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RS Essentials: 5 Dire Straits Hits (But Don’t Expect ‘Sultans of Swing’)

These lesser-known numbers showcase the broad range of melodies that the British band embodies

Shunashir Sen May 04, 2022

Dire Straits are one of the most well-known classic rock acts of all time. Photo: Rolling Stone US

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‘Why Worry’ – Brothers in Arms (1985)

Sometimes, the chips are down. You stumble over life’s hurdles with seemingly no one around to pick you up. It’s in moments like these that “Why Worry” serves as a balm for a wounded heart and battered mind. The song is as gentle as a feather floating to the ground. It literally tells you that “there will be laughter after pain, there will be sunshine after rain,” thus reversing the idiom, ‘All good things must come to an end.’   

‘My Parties’ – On Every Street (1991)

You think you throw great house parties? You think people feel gutted when they don’t make it to your guest list? Well, guess what. Your shindigs are nothing compared to the ones that Mark Knopfler has at his place. They start in his backyard where there is a portable hammock (you don’t have one, do you?). Then, when it gets chilly, people move indoors where there is a brass toilet tissue holder with its own telephone (you don’t have that either? Tsk tsk). Knopfler, “the host with the most,” mingles around making all his guests feel equally at ease. But don’t expect a second invite if you prattle on about serious issues like populist governments or the ice caps melting. Refill your glass of punch instead and keep the conversation casual.

‘On Every Street’ – On Every Street (1991)

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Most people tend to associate Dire Straits with Knopfler’s guitar, and he is indeed a wizard with the instrument (that solo at the end of “Sultans of Swing” is pure magic). But their tunes also often have sublime saxophone parts that play the role of an important side character even as the guitar plays the lead. Take the title track in On Every Street. The melody begins with Chris White’s sax laying the foundation in an unassuming manner, before the full cast of characters – lead, slide and bass guitars, and drums – reveal themselves in a crescendo that’s worthy of a standing ovation.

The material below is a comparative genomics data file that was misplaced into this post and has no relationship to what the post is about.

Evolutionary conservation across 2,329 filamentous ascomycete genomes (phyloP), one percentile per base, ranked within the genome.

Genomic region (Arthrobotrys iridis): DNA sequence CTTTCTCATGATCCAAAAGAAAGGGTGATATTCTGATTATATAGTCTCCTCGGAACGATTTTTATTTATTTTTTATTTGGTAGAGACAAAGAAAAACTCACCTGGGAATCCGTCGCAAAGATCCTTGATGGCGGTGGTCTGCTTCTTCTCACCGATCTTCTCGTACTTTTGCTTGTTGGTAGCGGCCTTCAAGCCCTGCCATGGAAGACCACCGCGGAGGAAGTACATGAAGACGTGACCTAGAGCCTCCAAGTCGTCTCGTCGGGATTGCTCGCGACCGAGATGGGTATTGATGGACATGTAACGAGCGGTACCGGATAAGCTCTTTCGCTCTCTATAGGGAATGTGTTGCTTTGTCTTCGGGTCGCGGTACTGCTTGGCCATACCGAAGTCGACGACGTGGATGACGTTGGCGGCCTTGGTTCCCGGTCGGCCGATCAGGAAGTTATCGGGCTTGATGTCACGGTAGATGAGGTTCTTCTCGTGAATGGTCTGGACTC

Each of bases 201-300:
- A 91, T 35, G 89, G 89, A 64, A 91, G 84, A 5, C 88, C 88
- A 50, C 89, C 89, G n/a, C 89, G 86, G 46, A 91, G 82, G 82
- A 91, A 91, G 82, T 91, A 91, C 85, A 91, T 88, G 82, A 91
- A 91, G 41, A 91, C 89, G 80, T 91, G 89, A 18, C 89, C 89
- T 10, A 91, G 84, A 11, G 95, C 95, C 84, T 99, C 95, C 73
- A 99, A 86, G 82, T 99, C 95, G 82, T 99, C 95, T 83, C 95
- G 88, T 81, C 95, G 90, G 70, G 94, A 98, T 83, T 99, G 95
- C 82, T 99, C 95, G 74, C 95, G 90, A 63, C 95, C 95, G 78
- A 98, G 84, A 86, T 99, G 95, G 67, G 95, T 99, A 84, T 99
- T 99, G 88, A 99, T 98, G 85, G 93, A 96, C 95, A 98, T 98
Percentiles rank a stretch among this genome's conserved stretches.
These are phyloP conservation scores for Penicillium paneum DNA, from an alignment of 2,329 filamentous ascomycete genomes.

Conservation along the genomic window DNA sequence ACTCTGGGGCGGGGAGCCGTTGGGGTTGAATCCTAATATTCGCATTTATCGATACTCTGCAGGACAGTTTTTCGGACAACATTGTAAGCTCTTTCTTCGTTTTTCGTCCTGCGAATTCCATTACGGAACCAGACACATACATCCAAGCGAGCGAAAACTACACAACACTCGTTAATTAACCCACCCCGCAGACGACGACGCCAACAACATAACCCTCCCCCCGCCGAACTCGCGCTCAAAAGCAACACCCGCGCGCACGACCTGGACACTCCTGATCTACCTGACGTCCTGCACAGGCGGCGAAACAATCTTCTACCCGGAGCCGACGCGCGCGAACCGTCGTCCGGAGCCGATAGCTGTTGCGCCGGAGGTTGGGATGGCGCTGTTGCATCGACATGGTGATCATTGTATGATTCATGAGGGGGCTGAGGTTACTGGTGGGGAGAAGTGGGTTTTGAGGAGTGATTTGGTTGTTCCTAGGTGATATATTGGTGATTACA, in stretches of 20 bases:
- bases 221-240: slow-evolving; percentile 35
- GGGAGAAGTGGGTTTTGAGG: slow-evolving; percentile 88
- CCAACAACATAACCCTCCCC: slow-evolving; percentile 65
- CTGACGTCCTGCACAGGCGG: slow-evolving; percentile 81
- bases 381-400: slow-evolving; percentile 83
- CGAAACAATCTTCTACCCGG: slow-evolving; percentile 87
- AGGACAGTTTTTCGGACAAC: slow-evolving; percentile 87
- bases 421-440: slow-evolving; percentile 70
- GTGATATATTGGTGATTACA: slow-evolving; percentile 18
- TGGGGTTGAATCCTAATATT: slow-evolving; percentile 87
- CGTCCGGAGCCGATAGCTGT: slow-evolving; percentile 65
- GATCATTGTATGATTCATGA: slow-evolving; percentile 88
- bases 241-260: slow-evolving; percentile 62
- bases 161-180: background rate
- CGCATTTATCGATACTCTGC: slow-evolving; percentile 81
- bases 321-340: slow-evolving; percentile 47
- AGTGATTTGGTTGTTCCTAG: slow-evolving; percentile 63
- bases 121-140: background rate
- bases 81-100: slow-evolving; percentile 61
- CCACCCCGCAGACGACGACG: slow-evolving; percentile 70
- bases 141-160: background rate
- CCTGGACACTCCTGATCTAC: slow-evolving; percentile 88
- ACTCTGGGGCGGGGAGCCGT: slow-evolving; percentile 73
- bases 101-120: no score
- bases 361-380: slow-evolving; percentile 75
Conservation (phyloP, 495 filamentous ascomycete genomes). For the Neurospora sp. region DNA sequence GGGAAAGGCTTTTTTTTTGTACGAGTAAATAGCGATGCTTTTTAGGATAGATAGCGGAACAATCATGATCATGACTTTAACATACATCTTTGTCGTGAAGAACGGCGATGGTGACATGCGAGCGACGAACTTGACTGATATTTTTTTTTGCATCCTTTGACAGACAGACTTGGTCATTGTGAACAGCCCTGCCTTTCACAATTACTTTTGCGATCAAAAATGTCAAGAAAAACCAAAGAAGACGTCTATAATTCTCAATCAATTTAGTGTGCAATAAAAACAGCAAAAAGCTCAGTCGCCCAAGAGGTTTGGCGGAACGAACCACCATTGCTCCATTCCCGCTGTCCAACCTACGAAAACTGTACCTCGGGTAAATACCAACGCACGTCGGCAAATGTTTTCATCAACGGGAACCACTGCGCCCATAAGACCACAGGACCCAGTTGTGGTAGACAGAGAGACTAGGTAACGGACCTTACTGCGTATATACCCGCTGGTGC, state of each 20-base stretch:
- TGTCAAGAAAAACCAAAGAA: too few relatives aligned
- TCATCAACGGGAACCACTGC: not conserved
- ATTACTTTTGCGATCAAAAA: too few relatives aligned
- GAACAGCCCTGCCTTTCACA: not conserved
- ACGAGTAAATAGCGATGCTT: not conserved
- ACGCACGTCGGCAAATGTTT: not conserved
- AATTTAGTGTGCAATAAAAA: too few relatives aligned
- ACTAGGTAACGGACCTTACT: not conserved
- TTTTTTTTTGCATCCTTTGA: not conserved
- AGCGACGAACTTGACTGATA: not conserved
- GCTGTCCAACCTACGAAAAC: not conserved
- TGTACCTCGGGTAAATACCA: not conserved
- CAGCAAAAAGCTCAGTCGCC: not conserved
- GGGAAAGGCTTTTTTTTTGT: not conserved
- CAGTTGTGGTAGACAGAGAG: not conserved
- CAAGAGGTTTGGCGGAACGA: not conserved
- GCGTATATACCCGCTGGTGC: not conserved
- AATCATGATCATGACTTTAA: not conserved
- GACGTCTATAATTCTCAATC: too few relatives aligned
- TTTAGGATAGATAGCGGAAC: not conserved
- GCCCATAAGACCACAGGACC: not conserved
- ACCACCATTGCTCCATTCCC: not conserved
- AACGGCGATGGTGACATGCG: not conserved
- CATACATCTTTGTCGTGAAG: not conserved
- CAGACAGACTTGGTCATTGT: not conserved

‘Twisting by the Pool’ – Money for Nothing (1988)

There are times when you go for a holiday with a bagful of expectations but things don’t go as planned. Say, you were hoping to soak up some sun on the beach, only for miserably wet weather to rain on your parade. Or, you were looking forward to burning the dance floor with your friends at the hippest club in town, but are asked for ID and denied entry because you left it back at your hotel. These things happen, but not to Knopfler and gang. The holiday he describes in “Twisting by the Pool” is so much fun that it’s replete with images of magnificent villas, quaint cafés, raucous cabarets, and swish discotheques where the vacationers make new friends. Knopfler’s girlfriend is also part of the group, lounging in a pool and looking so glamorous in her swimsuit and sunglasses that she seems fit for a glossy magazine cover. The upbeat music matches this revelry and even if your own holiday is an unmitigated disaster, play this track to lift your mood.

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‘Ticket to Heaven’ – On Every Street (1991)

Those who listen to the songs on this list in a chronological manner will notice that it’s interspersed with one track that makes you sit back in contemplation, with another that compels you to get up from your chair and move your feet. It’s testament to the broad range of musical maneuvers that Dire Straits is capable of. Evidence of that lies in their two most famous songs – “Brothers in Arms” and “Sultans of Swing” – which are sonically as opposite to each other as a hibernating bear is to a cheetah running at full throttle. And after the groovy nature of “Twisting by the Pool,” we’ll let you return to your seat with “Ticket to Heaven,” a song so peaceful that even a rioter with a brick in his hand will embrace his enemy. So, sit back, relax, and join Knopfler as he “rides all the way to paradise” with this soothing melody.

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